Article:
Christopher Gable directs, with choreography by Massimo Moricone, production design by Lez Brotherston, and original lighting by Paul Pyant. Nigel Gaynor conducts.
   The ballet opens at the St James Theatre in Wellington on October 30 and tours the country, finishing in Takapuna on December 14. Notably, the company will perform at the newly restored Isaac Theatre Royal in Christchurch for the first time, on November 20.
   The dates are: Wellington, October 30 and 31, and November 1, 2, 6–8; Dunedin, November 15 and 16; Christchurch, November 20–2; Palmerston North, November 26; Napier, November 29 and 30; Auckland, December 3–7; and Takapuna, December 13 and 14. Full details can be found on the Royal New Zealand Ballet’s website.

Share 'The Royal New Zealand Ballet to perform <i>A Christmas Carol</i> for its final 2014 season' on Delicious Share 'The Royal New Zealand Ballet to perform <i>A Christmas Carol</i> for its final 2014 season' on Digg Share 'The Royal New Zealand Ballet to perform <i>A Christmas Carol</i> for its final 2014 season' on Facebook Share 'The Royal New Zealand Ballet to perform <i>A Christmas Carol</i> for its final 2014 season' on Fark Share 'The Royal New Zealand Ballet to perform <i>A Christmas Carol</i> for its final 2014 season' on Google+ Share 'The Royal New Zealand Ballet to perform <i>A Christmas Carol</i> for its final 2014 season' on LinkedIn Share 'The Royal New Zealand Ballet to perform <i>A Christmas Carol</i> for its final 2014 season' on Newsvine Share 'The Royal New Zealand Ballet to perform <i>A Christmas Carol</i> for its final 2014 season' on Orkut Share 'The Royal New Zealand Ballet to perform <i>A Christmas Carol</i> for its final 2014 season' on Pinterest Share 'The Royal New Zealand Ballet to perform <i>A Christmas Carol</i> for its final 2014 season' on reddit Share 'The Royal New Zealand Ballet to perform <i>A Christmas Carol</i> for its final 2014 season' on StumbleUpon Share 'The Royal New Zealand Ballet to perform <i>A Christmas Carol</i> for its final 2014 season' on Twitter Share 'The Royal New Zealand Ballet to perform <i>A Christmas Carol</i> for its final 2014 season' on vk.com Share 'The Royal New Zealand Ballet to perform <i>A Christmas Carol</i> for its final 2014 season' on Add to Bookmarks Share 'The Royal New Zealand Ballet to perform <i>A Christmas Carol</i> for its final 2014 season' on Email Share 'The Royal New Zealand Ballet to perform <i>A Christmas Carol</i> for its final 2014 season' on Print Friendly
September 26, 2014

The 2014 Brancott Estate World of Wearable Art awards: Supreme Award goes to Hawkes Bay

Lucire staff/11.00

Pin It



World of Wearable Art Awards

Top Kate MacKenzie’s winning Poly Nation, which took top honours at the 26th World of Wearable Art Awards; Show tonight in Wellington. Above Runner-up Gothic Habit, by San Francisco designer Lynne Christiansen.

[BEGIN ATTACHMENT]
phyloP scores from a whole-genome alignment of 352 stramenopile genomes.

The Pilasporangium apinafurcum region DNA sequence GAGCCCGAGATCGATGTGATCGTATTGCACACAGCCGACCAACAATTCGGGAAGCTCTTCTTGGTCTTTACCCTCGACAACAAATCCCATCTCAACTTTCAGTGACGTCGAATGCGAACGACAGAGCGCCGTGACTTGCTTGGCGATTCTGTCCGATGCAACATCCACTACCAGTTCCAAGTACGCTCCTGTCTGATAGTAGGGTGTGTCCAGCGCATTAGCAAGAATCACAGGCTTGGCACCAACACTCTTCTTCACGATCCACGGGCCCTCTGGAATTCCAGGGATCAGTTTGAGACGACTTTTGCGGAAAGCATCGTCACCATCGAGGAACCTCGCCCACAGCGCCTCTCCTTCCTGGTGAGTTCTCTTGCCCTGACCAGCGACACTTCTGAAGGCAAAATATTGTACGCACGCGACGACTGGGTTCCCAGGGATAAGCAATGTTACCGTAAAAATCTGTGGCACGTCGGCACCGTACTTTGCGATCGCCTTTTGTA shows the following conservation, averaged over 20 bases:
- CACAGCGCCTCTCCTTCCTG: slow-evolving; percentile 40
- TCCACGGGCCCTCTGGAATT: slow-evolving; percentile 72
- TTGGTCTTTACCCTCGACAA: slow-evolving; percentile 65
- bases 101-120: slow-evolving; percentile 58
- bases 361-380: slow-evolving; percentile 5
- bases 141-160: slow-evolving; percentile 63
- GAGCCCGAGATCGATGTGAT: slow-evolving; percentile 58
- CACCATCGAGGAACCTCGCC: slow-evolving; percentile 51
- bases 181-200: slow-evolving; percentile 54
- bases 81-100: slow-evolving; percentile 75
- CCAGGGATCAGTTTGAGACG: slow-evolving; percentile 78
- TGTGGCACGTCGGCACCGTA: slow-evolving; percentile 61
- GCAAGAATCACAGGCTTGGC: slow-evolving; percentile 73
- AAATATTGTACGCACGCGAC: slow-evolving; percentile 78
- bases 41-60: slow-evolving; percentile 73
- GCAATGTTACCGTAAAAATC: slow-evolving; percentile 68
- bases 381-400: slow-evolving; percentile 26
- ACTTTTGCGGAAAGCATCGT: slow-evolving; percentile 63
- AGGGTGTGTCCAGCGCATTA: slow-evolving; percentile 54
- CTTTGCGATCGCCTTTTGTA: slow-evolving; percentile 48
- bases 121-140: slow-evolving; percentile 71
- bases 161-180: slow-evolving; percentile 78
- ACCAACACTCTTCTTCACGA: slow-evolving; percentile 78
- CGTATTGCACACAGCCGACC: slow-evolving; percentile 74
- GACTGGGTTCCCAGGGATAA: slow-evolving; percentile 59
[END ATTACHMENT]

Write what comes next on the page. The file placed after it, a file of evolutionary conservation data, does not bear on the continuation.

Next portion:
Hawkes Bay designer Kate MacKenzie is the winner of the 2014 Brancott Estate Supreme WOW award, at the 26th World of Wearable Art Awards’ Show held in Wellington tonight.
   MacKenzie’s Poly Nation is an inventive design, telling the story of travel and made from leather and cardboard suitcases. The inspiration centred on the idea of ‘If suitcases could talk, they would carry stories of travel, culture and integration.’ It tells the story of people drawn to New Zealand with new ideas and beliefs.
   The design has netted MacKenzie NZ$30,000 in prizes.
   She also took out the Air New Zealand South Pacific section.
   MacKenzie had come third, along with Deidre Morgan, last year in the American Express Open section.
   Lynne Christiansen of San Francisco, Calif. took second place. She has entered seven times, and has won awards before, including the 2013 International Americas Award. Christiansen’s Gothic Habit was made from laser-etched felt and wood, constructed from 2,300 individually cut pieces to form a gothic cathedral. Christiansen also won the Open Section.
   In the individual categories, My Gradational Body by Zhujun Zhu of China won the Avant-Garde section; Fenced off by Luiz Fernando Sereno Penna of New Zealand won the children’s section.
   The Spark Creative Excellence section, with the Airborne theme this year, was won by Annkathrin Selthofer of Germany with her Waving Gorge design. Sebastian Denize of New Zealand won the Bizarre Bra section with Re-Decked, while Mark Dobson, also of New Zaland, won the Weta Costume and Film section (judged by Weta’s Sir Richard Taylor) with Sakana No Senshi.
   Emily Valentine Bullock of New Zealand took home the WOW Factor Award with her Sulphur Crested Frockatoo; the Shell Sustainability Award was won by Laura van Staveren of the Netherlands with Appearance. Shell also sponsored the Student Innovation Award, which was won by Tess Tavener Hanks of Australia with Baroque Living Room.
   The first-time entrant award was scooped by Ali Khan and Frida Khan of Qatar with Bling Warrior. Pop Cultural by Nicki van Asch of New Zealand won the New Zealand Design Award.
   The four Wellington International Awards, one being awarded to each geographic region, were won by Back to the Future: Chrome Queen, by Joanna Peacock of the UK, for Europe; Girl in Ribbons, by Julian Hartzog of the USA for the Americas; Odette by Lulan Huang of China for Asia; and Fenghuang (phoenix) by Svenja XX of Australia for Australia and the South Pacific.
   Wellington designers (Ross Hardie, Rachel Hardie, Hannah Goldblatt, Dylan Mulder, Kris Eriksen, Ian Loveridge, Liz Ritchie, Paula Rowan, Rénée Louie and Emily Valentine Bullock) netted the lion’s share of prizes this year, taking three section awards, four honourable mentions and one special award.